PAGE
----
My sister (the beauty on the right) and I (the hairless one on the left) were the products of a teenaged marriage. Our mother and father were divorced when I was an infant, and our mother remarried. She produced 6 more children with our stepfather.
There is much in the news over the last week or so about child abuse. This post is not an effort to scream out – “me, too”, nor an effort to elicit sympathy. Nor is it intended to assign blame or regret. It is merely my attempt to produce my thoughts on the childhood I endured which shaped the person I have become. What I usually do, when I am triggered to remember, is attempt to stuff the evil genie back into the corroded lamp of family dysfunction from which my flashbacks spring. Those feeble attempts to erase the memories, deny the abuse and resist acceptance are met with the usual outcomes – nightmares, insomnia, and headaches served with a large helping of deep and abiding sadness.
Last weekend I watched a video on YouTube. I told myself not to do it; I told myself I would regret it. But I watched it anyway (as have 5 million others). It was the video of the Texas judge who was “disciplining” his daughter with his belt. The video was more than 7 minutes long, I believe, and showed the angry father spewing expletives and administering a beating. The mother also briefly participated in the “discipline”.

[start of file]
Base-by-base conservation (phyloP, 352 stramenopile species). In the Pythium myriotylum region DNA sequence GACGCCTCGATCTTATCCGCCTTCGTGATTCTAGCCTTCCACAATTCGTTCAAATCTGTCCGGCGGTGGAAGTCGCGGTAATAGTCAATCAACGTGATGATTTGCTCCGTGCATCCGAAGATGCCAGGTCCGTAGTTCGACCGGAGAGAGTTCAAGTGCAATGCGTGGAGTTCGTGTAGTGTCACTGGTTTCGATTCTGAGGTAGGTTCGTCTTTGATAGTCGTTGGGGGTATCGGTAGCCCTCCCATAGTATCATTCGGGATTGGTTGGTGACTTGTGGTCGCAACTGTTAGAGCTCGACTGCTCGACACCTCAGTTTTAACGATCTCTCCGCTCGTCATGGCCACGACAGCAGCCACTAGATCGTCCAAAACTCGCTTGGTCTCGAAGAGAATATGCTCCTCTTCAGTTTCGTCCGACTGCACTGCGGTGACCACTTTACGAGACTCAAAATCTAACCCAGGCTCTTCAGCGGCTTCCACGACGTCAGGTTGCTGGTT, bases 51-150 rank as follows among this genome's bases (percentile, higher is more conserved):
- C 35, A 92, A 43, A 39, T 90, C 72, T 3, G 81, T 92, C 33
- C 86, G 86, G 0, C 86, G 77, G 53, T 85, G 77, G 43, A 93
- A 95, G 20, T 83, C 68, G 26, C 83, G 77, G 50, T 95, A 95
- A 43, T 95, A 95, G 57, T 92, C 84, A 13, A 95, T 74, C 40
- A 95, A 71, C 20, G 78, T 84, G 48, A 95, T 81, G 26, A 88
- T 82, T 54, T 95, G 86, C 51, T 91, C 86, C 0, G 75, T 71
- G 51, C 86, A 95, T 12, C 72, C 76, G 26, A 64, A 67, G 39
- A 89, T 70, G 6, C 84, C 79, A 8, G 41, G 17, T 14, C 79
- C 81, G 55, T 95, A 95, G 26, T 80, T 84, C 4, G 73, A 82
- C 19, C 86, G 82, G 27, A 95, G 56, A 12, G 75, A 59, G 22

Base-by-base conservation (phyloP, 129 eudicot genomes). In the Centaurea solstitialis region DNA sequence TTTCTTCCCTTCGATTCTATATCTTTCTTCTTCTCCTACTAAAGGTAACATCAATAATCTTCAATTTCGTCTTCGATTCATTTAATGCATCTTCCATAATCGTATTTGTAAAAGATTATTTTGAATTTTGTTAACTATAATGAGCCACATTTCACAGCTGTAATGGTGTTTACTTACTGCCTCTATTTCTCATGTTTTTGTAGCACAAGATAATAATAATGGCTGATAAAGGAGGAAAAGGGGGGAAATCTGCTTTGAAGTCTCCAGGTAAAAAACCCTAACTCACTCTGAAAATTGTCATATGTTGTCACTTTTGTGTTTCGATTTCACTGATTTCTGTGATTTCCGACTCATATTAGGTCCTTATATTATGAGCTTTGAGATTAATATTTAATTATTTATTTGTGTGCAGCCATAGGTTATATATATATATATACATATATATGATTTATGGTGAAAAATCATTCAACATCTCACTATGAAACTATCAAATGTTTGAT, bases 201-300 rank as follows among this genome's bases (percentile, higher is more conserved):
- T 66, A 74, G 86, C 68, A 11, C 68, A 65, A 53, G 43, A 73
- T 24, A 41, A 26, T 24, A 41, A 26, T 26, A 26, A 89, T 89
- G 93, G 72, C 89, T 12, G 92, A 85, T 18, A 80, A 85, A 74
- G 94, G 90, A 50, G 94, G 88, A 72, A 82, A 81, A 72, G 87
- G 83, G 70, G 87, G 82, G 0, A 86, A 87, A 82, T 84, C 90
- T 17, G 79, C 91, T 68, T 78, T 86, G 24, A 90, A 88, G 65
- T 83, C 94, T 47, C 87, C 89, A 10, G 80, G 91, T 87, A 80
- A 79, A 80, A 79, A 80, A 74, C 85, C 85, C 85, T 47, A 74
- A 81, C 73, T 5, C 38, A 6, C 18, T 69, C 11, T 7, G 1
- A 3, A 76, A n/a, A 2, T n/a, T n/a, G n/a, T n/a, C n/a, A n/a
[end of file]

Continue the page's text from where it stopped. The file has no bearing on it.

I became physically ill watching the video. A flood of memories, some a half-century old, washed over me. That flood was so overpowering and so scorching that I could not endure it. Nor could I stop the memories. I have read that these flashbacks are a symptom of Post Traumatic Stress Disorder and are very common, years later in life, for adults who suffered physical “discipline” as a child.
When I closed my eyes I did not see that video, but two little girls who often bore the brunt of their stepfather’s anger, and he was nearly always angry. I saw a little girl of five being slapped from a stepstool she was standing on to dry dishes because he had found a wet glass in the cupboard. She was made to climb back up the steps of the stepstool, frightened and crying, to dry every dish in the kitchen which he brought from the cupboards and which her sister had been made to wash.